Insurance Premium Tax: increases from January 2011, from 5% and 17.5% to 6% and 20%. NB IPT is not the same as vat and can’t be claimed back on your vat return, some businesses do try! However intentionally the higher rate of IPT is the same as vat, and this is to deter the shifting of value from standard rated goods on to exempt supplies like warranties or breakdown insurance.

Small business tax review: The Government remains committed to a review of IR35 and small business tax and will release details shortly”.

Landline Tax: confirmed scrapped.

Regional Development Agencies: to be abolished, but seemingly only after a White Paper later this summer on their replacement arrangements.

Bank Balance Sheet Levey & Commission on reforming banking, including bankers remuneration.

Benefit cut backs: including (i) lone parents with youngest child over 5 being moved to Jobseekeers allowance rather than Income Support – this has the effect of forcing them back into work (ii) Housing Benefit reform (iii) Disability Living Allowance reform (iv) reduction in Tax Credit eligibility for households with income over £40,000 (v) benefits and tax credits (other than state pension) to be indexed by CPI rather than RPI (vi) State Pension to have a guaranteed annual increase of either (a) prices (b) earnings or (c) 2.5% which ever is the highest (vii) review in the dates for rising of state pension age (viii) Child benefit frozen for thre years to fund above inflation increases in Child Tax credit. Taking all these measures together, other than the guarantee for state pensions, which is generous and politically savvy, the other changes are all likely to be cuts in one way or another, although there will be winners and losers.

ISA subscription thresholds: to be indexed linked.

Pensions tax relief: restrictions to remain, but simplification of the restrictions being consulted on.

Fair fuel stabiliser: Office of Budget Responsibility to be asked to undertake an assessment of the effect of oil price fluctuations on public finances, from which the Government will examine options for the design of a fair fuel stabiliser.

Tax collection: Government to use debt collection agencies to collect £140m of additional tax revenues this year.

General Anti Avoidance Rule: to be considered again

Deferral of implementation of Managed Payment Plans: these were to be a spreading scheme for tax bills – to be deferred.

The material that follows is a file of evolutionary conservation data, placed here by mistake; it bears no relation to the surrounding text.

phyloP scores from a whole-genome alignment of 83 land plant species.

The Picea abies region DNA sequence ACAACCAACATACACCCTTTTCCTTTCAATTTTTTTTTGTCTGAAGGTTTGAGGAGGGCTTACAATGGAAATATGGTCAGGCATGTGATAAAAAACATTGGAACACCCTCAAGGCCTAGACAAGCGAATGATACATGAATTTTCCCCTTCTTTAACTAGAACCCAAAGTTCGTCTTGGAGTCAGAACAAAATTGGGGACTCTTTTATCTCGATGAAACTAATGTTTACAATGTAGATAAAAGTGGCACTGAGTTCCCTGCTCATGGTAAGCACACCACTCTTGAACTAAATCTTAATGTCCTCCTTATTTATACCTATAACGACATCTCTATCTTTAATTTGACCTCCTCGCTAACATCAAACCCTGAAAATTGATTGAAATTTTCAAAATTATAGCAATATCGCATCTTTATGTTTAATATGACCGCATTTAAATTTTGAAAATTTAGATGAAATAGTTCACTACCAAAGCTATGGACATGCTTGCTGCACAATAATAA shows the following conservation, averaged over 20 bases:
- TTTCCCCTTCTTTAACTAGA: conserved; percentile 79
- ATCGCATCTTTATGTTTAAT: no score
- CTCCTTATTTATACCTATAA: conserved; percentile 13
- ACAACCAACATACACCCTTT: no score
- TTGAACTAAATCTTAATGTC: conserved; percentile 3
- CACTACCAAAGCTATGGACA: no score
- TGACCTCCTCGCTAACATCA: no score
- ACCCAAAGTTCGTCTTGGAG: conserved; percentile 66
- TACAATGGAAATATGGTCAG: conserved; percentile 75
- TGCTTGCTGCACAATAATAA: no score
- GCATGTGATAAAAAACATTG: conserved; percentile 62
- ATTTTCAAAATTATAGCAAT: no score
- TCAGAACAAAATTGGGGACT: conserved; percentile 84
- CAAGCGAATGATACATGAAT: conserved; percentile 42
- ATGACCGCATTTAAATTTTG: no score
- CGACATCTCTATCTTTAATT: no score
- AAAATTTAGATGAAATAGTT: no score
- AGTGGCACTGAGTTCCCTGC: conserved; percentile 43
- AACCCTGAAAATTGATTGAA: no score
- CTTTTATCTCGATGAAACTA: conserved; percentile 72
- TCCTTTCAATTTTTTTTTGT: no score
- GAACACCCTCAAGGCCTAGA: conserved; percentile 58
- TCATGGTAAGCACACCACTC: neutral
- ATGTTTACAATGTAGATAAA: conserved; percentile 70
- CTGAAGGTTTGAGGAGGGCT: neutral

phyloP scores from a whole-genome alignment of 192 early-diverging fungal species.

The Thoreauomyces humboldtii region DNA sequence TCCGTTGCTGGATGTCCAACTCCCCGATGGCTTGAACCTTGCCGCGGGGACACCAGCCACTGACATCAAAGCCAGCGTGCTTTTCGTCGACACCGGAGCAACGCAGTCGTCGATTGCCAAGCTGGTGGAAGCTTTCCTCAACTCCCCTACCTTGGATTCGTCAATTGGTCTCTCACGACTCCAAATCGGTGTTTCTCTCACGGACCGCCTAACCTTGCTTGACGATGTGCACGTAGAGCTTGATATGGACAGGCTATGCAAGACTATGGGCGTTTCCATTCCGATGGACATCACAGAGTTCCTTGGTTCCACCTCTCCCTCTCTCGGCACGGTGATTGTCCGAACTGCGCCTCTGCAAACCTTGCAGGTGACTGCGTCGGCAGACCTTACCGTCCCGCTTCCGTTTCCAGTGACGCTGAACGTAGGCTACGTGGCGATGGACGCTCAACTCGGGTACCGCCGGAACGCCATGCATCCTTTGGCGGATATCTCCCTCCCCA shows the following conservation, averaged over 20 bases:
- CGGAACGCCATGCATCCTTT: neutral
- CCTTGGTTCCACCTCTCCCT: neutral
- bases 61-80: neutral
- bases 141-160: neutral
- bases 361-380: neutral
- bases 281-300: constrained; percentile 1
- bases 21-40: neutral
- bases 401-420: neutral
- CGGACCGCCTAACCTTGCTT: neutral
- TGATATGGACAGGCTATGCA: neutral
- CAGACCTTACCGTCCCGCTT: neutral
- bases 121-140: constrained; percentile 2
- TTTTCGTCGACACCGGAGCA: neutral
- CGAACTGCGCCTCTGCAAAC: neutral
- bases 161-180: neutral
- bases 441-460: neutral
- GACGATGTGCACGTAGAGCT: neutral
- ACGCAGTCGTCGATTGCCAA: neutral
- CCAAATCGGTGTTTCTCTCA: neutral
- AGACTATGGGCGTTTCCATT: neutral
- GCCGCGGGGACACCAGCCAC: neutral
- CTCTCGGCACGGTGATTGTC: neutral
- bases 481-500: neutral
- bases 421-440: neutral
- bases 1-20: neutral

Furnished Holiday lettings: the privileged tax rules for FHLs (where they are treated as a quasi business for most purposes, unlike other lettings) was to have been abolished from April 2010 but the clause was removed from the 1st 2010 Finance Act just before the general election, leaving the status quo. Its been confirmed this status quo continues, but there is to be a further review on eligibility and loss relief rules.

PAYE / NI security: a scheme was due to be introduced whereby HMRC could require security from businesses deemed at high risk of default – this already exists for VAT. This is now to be consulted on further rather than introduced as planned.

Pension Auto Enrollment: Government is ‘supportive’ of this, but its to be reviewed.

Employers supported childcare: to be restricted for Higher Rate & Additional Rate tax payers.

Company Car Tax: emissions thresholds being lowered as expected – this will increase tax costs unless more fuel efficient vehicles are purchased.

Associated Company Rules simplification: this has been coming for a little while, and its confirmed its still happening from next April – it applies to Companies under common control, and its operation, especially within extended families, is currently rather indiscriminate.

Business Rates (NNDR): the pre announced one year reduction from October 2010 for small premises will continue as planned, and there are some other specific changes to smooth effects of new valuations.